• Current through October 23, 2012

(a) A collecting bank must exercise ordinary care in:

(1) Presenting an item or sending it for presentment;

(2) Sending notice of dishonor or nonpayment, or returning an item other than a documentary draft to the bank's transferor after learning that the item has not been paid or accepted, as the case may be;

(3) Settling for an item when the bank receives final settlement; and

(4) Notifying its transferor of any loss or delay in transit within a reasonable time after discovery thereof.

(b) A collecting bank exercises ordinary care under subsection (a) of this section by taking proper action before its midnight deadline following receipt of an item, notice, or settlement. Taking proper action within a reasonably longer time may constitute the exercise of ordinary care, but the bank has the burden of establishing timeliness.

(c) Subject to subsection (a)(1) of this section, a bank is not liable for the insolvency, neglect, misconduct, mistake, or default of another bank or person or for loss or destruction of an item in the possession of others or in transit.

(Dec. 30, 1963, 77 Stat. 698, Pub. L. 88-243, § 1; Mar. 23, 1995, D.C. Law 10-249, § 2(e), 42 DCR 467.)



1. Subsection (a) states the basic responsibilities of a collecting bank. Of course, under Section 1-203 a collecting bank is subject to the standard requirement of good faith. By subsection (a) it must also use ordinary care in the exercise of its basic collection tasks. By Section 4-103(a) neither requirement may be disclaimed.

2. If the bank makes presentment itself, subsection (a)(1) requires ordinary care with respect both to the time and manner of presentment. (Sections 3- 501 and 4-212.) If it forwards the item to be presented the subsection requires ordinary care with respect to routing (Section 4-204), and also in the selection of intermediary banks or other agents.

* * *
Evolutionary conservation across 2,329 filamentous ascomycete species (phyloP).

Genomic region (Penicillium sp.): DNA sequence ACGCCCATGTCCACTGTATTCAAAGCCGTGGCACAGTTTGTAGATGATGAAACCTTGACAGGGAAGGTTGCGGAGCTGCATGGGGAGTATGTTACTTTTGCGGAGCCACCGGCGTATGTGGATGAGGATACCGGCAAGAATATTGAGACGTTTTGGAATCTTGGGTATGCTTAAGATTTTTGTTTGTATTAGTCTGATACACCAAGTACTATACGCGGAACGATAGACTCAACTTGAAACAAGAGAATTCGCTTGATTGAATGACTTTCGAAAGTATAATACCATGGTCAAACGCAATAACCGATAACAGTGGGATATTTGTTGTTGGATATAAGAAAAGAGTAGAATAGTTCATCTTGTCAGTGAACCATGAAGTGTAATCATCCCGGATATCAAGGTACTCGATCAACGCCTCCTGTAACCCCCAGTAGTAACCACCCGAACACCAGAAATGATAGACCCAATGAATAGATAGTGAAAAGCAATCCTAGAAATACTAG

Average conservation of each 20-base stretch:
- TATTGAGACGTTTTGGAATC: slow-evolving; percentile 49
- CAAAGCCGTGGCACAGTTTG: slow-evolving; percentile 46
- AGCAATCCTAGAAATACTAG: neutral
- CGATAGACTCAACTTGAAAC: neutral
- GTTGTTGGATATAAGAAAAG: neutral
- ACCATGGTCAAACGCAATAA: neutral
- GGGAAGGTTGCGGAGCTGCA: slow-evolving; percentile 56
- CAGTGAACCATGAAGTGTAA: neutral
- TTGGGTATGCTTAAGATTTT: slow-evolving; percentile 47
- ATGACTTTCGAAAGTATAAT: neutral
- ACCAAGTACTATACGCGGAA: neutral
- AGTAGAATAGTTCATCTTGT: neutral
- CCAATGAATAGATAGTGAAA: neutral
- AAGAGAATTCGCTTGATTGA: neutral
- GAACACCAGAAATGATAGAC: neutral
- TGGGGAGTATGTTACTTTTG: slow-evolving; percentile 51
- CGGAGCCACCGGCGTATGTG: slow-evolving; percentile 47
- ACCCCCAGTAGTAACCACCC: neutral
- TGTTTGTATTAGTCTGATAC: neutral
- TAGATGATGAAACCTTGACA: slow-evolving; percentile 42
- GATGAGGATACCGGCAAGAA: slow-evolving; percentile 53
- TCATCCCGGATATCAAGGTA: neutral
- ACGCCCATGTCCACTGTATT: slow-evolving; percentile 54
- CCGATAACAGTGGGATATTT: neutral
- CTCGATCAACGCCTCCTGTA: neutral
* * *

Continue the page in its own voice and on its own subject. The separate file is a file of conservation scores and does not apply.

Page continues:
3. Subsection (a) describes types of basic action with respect to which a collecting bank must use ordinary care. Subsection (b) deals with the time for taking action. It first prescribes the general standard for timely action, namely, for items received on Monday, proper action (such as forwarding or presenting) on Monday or Tuesday is timely. Although under current "production line" operations banks customarily move items along on regular schedules substantially briefer than two days, the subsection states an outside time within which a bank may know it has taken timely action. To provide flexibility from this standard norm, the subsection further states that action within a reasonably longer time may be timely but the bank has the burden of proof. In the case of time items, action after the midnight deadline, but sufficiently in advance of maturity for proper presentation, is a clear example of a "reasonably longer time" that is timely. The standard of requiring action not later than Tuesday in the case of Monday items is also subject to possibilities of variation under the general provisions of Section 4-103, or under the special provisions regarding time of receipt of items (Section 4- 108), and regarding delays (Section 4-109). This subsection (b) deals only with collecting banks. The time limits applicable to payor banks appear in Sections 4-301 and 4-302.

4. At common law the so-called New York collection rule subjected the initial collecting bank to liability for the actions of subsequent banks in the collection chain;  the so-called Massachusetts rule was that each bank, subject to the duty of selecting proper intermediaries, was liable only for its own negligence.  Subsection (c) adopts the Massachusetts rule.  But since this is stated to be subject to subsection (a)(1) a collecting bank remains responsible for using ordinary care in selecting properly qualified intermediary banks and agents and in giving proper instructions to them.   Regulation CC Section 229.36(d) states the liability of a bank during the forward collection of checks.

Reason for 1990 Change [D.C. Law 10-249]

The term "timely" is substituted for "seasonable" throughout the section. The bracketed material in paragraph (2) of subsection (a) is deleted because the provision to which it refers in former Section 4-212 is deleted. Paragraph (d) of former subsection (1) is deleted because Article 4 has no requirement of protest. Subsection (b) is a restatement of former subsection (2). The other modifications are made to conform with current legislative drafting practices, with no intent to change substance.

Prior Codifications

1981 Ed., § 28:4-202.

1973 Ed., § 28:4-202.

Legislative History of Laws

For legislative history of D.C. Law 10-249, see Historical and Statutory Notes following § 28:4-101.